Fort Frye extends sharing plan

BEVERLY – The Fort Frye Local Board of Education on Thursday put the finishing touches on a plan to share administrative services with Warren Local Schools going forward by approving new five-year contracts with Superintendent Tom Gibbs and Treasurer Melcie Wells.

Unlike the previous arrangement under which the districts have shared the positions over the last year, both Gibbs and Wells will have full-time contracts with Fort Frye as well as Warren. The new contracts, and amendments to them acknowledging each person would be working “part-time” for both districts, were approved 4-0, with board member Lisa Perry absent, during the board’s regular meeting Thursday at Fort Frye High School.

Both districts will pay Gibbs a base salary of $75,000 a year and Wells $45,000 under the amended contracts. If he was employed by only one district, Gibbs would have an annual salary of $109,500. Wells’ salary would be $70,000 at Fort Frye and $65,000 at Warren.

Gibbs said having full-time contracts with both districts provides security, and not just for himself and Wells.

If, for example, Fort Frye wanted to end the shared arrangement, “I have the security of knowing that I still have a full-time job, and Warren has the security of knowing they don’t have to go out and search” for a replacement, and vice versa, he said.

The membership of school boards is more fluid than in years past, Gibbs said, meaning the will of the boards in each district could change significantly with this year’s and future elections. Three seats on each board will be on the November ballot.

Fort Frye board Vice President Charlie Schilling said the arrangement makes sense. And if for some reason Warren and Gibbs did decide to part ways, he would like to have him stay at Fort Frye.

“We would be happy with him as our superintendent at a hundred-and-nine-five, for what he’s saved this district,” Schilling said, echoing the sentiment for Wells.

Contacted after the meeting, Warren Local Board of Education President Sidney Brackenridge said having two full-time contracts was discussed when the districts first began considering sharing the jobs.

“It takes care of all three sides of this – Fort Frye’s board, Warren’s board and the employees involved,” he said.

The sharing of services saves Warren about $70,000 a year in salaries and Fort Frye approximately $87,000.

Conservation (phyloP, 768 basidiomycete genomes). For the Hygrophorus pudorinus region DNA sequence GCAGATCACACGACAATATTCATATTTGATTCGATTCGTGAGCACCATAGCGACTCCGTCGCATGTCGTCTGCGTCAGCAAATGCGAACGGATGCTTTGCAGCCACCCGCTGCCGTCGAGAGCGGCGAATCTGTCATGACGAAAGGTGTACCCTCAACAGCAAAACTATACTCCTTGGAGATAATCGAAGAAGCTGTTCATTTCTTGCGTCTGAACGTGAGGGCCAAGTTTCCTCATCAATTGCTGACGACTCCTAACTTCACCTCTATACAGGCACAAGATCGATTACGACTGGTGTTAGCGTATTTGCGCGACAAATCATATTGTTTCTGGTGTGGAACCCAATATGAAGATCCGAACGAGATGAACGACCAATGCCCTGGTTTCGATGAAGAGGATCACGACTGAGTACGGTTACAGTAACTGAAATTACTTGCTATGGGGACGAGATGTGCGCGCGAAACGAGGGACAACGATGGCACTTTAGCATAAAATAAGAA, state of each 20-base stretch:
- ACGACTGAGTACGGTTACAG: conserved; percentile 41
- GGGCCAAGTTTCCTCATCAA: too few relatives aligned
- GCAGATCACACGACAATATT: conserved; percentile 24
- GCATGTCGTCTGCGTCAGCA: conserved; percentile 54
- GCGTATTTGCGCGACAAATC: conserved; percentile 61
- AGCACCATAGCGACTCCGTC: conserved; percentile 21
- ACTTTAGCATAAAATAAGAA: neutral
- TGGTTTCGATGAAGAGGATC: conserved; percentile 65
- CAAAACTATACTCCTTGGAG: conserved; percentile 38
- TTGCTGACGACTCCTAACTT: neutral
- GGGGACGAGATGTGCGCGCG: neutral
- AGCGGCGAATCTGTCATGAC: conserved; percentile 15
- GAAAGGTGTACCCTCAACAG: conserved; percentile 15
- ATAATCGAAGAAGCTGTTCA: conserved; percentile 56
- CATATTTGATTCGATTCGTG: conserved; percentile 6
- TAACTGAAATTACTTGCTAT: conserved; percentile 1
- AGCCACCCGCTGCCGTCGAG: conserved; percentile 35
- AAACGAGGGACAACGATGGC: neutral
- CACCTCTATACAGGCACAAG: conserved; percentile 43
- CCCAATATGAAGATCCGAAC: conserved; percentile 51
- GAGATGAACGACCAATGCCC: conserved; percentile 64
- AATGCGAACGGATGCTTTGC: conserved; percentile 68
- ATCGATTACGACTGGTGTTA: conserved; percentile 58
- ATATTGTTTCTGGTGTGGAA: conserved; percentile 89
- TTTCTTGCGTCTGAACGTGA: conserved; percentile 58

In other business:

The board expressed enthusiastic support after a presentation by Fort Frye High School social studies teachers John Bostic and Doug Pfeffer on adopting new texts in both traditional book and electronic formats. School officials see it as the first step toward integrating more technology into the classroom.

The proposal is to buy enough textbooks for each social studies classroom to have a set and also purchase 90 iPads – 30 for each classroom – with which students could access the textbooks as well as supplementary material like videos, quizzes and even changeable text that presents the same content to students at different reading levels.

In addition, students could access the texts and assignments online from a home computer or other device.

“It’s just like having a textbook on your cell phone, on your iPad, on your Kindle,” Bostic said.

The school and district administration plans to present a “bring-your-own-device” policy to board members in the future to regulate and encourage students’ use of their own devices. A policy would also be developed to allow students without such devices to take the school’s devices home from time to time.

Down the road, Gibbs said, he would like to see each student issued an iPad when they start at the high school and keep it until graduation. An “insurance” fee on the device would replace textbook fees, and at the end of their time at Fort Frye, they would have the option to purchase the device.

Wells made a presentation on the new school funding formula proposed by Ohio Gov. John Kasich.

Although the plan directs $1.2 billion in additional funding to schools over the next two fiscal years, 60 percent of schools would see no increase in state money. Fort Frye, like the rest of those districts, would see flat funding, but Wells noted that is because of guarantee money to make up the difference between what the district is getting this year and the lower amount the new formula says it should receive. She noted Kasich and others in his administration have indicated schools should not be reliant on guarantee funds.

Fort Frye’s guarantee funding amount would be $615,505 in fiscal year 2014 and $652,234 the next year.